How Political Primaries Work

Problems With Primaries

Iowans caucusing
Iowans in the act of caucusing in 2004. Critics consider Iowa and New Hampshire's perennial first-in-nation status unfair.
Shaun Heasley/Getty Images

In spirit, a primary consists of individuals casting a vote in favor of their preferred candidate. This means that voters have something candidates want: votes. So primaries are a way of forcing candidates to interact with voters. But votes don't go directly to a candidate; instead they come in the form of delegates.

The use of delegates is problematic to some. While delegates are meant to be committed to a single candidate, they aren't bound by law to do so since political parties are private organizations. So a vote cast by a citizen may not go to the chosen candidate at all, if the delegate breaks from his or her obligation. The presence of superdelegates in the primary system – delegates who possess a vote but are beholden to no voter – also make some critics nervous. A standard delegate represents a large amount of voters; superdelegates are equal to one massive vote for an individual.


Another problem with the primaries is that the schedule is considered unfair by many states. Iowa has maintained its first-in-the-nation status since 1972, holding its caucus before any other preferential election. New Hampshire follows second, holding the first primary in the nation, as mandated by that state's laws. Both of these states have been allowed to maintain their position in the primary schedule by both parties, prompting allegations of unfair treatment by other states.

The political parties set the schedule for the primaries during an election cycle. The states may choose to ignore that schedule, however. In 2008, Michigan, South Carolina, Florida and Nevada all moved their primaries to dates before the official earliest date the Democratic Party had scheduled. In response, the party threatened not to count the votes of some of the offending states, effectively rendering the votes cast by residents totally useless. The states, in turn, threatened to sue the party.

A state ultimately decides whether it will hold presidential primaries. After all, it's generally the state that pays to hold the primaries for the parties, and since it's the state's dime, it's the state's decision. But choosing not to hold a primary is not generally a popular move. Kansas came under heavy criticism in 2008 for opting out of the presidential primaries to save $2 million. In response, both the Democratic and Republican parties held caucuses in the state on their own [source: Kansas City Star].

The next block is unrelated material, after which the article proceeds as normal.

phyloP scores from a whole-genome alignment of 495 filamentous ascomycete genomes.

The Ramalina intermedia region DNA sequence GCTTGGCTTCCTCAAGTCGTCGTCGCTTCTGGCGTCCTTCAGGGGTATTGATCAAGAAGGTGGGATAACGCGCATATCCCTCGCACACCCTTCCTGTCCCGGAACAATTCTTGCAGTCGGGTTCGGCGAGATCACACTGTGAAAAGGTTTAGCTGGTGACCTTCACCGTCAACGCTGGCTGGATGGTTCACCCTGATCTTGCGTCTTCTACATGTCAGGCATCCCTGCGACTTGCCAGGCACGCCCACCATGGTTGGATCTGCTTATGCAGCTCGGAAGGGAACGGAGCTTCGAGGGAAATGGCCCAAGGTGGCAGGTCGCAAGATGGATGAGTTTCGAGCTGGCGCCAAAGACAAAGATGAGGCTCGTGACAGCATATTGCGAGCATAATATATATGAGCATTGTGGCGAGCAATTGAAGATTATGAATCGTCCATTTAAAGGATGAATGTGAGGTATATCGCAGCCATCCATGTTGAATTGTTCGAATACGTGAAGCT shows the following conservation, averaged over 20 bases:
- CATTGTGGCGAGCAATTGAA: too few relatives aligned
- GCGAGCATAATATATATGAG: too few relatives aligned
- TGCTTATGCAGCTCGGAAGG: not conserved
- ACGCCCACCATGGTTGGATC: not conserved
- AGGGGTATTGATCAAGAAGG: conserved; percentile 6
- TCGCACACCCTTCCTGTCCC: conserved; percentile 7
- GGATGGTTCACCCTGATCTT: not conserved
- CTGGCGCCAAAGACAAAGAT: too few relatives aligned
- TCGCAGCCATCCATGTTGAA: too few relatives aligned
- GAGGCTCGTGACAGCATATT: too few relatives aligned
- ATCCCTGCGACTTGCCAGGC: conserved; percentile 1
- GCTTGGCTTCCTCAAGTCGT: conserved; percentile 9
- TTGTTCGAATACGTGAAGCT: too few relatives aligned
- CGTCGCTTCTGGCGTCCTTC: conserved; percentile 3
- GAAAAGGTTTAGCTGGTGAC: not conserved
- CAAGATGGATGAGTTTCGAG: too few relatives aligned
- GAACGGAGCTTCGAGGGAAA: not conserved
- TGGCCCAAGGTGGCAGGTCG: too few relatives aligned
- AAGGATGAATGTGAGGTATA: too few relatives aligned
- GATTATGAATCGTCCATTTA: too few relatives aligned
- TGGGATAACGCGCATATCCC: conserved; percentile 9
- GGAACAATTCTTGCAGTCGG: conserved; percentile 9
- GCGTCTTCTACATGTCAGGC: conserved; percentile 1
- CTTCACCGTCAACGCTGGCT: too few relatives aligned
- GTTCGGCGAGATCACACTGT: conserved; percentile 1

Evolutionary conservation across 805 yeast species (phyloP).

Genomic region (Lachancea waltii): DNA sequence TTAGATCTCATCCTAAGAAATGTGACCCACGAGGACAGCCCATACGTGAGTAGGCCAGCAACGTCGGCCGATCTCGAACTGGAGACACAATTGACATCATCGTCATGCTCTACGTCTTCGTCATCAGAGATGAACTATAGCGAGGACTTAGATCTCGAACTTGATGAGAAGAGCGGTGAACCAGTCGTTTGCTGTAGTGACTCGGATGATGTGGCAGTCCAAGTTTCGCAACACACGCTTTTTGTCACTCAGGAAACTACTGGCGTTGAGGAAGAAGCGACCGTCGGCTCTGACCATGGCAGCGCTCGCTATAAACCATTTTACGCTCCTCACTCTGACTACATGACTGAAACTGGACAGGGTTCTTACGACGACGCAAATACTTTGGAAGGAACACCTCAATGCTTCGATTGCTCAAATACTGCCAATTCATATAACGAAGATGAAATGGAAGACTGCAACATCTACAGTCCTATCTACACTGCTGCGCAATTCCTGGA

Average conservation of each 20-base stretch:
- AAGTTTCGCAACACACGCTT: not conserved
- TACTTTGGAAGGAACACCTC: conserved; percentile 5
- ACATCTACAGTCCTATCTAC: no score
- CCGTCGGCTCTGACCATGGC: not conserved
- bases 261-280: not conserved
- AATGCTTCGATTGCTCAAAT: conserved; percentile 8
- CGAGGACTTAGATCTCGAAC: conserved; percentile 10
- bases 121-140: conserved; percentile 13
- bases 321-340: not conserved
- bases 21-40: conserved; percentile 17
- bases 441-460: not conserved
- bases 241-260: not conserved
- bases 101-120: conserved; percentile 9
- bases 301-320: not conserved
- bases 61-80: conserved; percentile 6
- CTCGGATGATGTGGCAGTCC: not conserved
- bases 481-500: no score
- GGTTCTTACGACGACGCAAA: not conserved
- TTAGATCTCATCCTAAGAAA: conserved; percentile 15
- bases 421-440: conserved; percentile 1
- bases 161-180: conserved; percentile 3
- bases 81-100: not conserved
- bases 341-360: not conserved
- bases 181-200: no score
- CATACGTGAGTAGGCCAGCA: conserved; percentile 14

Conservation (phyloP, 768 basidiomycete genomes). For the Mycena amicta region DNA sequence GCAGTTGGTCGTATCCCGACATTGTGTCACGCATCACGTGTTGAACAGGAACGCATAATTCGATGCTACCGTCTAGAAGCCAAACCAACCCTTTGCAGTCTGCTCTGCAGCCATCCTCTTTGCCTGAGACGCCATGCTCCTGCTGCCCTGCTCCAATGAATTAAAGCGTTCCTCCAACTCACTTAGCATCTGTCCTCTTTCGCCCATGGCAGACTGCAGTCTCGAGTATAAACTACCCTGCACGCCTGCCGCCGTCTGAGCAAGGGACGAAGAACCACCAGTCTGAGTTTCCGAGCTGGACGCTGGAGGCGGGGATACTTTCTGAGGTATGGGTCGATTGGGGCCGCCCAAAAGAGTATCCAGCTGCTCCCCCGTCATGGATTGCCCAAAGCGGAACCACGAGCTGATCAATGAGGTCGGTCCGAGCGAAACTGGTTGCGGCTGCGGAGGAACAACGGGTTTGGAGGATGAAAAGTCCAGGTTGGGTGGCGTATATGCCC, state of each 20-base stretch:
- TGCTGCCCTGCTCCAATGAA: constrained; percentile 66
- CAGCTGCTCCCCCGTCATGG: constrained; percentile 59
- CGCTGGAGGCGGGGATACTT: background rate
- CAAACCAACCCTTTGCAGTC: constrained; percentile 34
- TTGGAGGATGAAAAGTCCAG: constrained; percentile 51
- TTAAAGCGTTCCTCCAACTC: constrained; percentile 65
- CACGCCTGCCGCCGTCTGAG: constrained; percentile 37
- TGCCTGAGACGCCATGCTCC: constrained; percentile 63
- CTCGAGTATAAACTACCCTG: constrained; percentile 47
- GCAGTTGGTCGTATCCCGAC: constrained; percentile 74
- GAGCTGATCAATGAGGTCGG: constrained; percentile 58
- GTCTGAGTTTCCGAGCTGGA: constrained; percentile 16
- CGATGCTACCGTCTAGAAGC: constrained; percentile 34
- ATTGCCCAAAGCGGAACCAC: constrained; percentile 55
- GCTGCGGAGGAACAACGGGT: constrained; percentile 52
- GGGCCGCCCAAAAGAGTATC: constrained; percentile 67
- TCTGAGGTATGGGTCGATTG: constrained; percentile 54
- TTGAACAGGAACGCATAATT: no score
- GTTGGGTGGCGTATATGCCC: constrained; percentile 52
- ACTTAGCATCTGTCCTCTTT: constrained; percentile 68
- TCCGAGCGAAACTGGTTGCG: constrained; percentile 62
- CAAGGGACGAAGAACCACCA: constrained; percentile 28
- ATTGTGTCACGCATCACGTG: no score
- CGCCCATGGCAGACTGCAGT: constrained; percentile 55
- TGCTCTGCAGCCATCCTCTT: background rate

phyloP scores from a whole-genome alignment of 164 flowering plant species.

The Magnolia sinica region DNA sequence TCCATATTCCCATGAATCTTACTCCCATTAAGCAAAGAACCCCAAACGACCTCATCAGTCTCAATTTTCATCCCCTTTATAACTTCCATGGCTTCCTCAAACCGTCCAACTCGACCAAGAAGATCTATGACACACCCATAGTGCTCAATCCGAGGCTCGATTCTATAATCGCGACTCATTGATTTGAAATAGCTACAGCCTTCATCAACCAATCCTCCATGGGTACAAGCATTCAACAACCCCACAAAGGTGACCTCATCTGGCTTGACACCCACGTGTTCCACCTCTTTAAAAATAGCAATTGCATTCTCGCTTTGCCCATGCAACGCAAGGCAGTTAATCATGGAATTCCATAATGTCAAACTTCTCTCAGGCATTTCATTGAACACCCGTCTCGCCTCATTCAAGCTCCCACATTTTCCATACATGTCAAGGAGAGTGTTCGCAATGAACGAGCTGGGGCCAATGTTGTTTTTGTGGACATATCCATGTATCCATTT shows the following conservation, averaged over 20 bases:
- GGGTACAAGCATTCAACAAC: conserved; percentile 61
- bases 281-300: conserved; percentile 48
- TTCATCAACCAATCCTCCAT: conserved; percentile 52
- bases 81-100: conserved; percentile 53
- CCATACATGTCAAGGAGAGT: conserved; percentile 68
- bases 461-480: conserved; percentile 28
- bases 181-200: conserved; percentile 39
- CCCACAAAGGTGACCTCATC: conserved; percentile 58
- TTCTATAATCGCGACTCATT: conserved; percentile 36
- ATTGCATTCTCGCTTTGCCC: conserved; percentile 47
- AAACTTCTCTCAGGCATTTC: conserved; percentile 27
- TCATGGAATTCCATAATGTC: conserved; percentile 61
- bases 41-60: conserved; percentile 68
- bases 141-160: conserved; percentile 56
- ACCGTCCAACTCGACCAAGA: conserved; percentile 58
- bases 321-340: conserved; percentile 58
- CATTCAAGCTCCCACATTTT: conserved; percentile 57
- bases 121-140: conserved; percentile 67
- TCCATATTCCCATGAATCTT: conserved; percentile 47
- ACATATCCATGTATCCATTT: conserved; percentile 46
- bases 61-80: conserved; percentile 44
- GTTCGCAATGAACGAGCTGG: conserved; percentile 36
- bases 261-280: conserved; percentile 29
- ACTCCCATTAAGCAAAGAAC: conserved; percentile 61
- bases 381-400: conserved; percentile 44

Other states may choose to follow party rules and observe the earliest date states can hold their primaries. In the 2020 election, 14 states will hold primaries on the earliest date – March 3, referred to as Super Tuesday. To critics of the primary system, this frontloading of the schedule resulted in an unfair shift of power away from states that chose to hold their primaries later. In other words, with so many delegates up for grabs early on, states with later primary dates can lose importance. This criticism will likely increase as California has moved its primary date from June to Super Tuesday. With very populous states like California and Texas both voting on this date, the Democratic candidate for president may well be decided on March 3 (the Republican candidate is the incumbent Donald Trump).

As the debate over the value of the U.S. presidential primaries has evolved, so, too, have suggestions for solving any problems with the system. One suggestion for reforming presidential primaries is a rotating schedule, with states taking turns at the head of the pack. Other suggestions include a national primary day, with all states voting on the same date; picking a new state to hold the first primary and having all the smaller states vote first. Naturally there are pros and cons with each approach [source: Kurtzleben].


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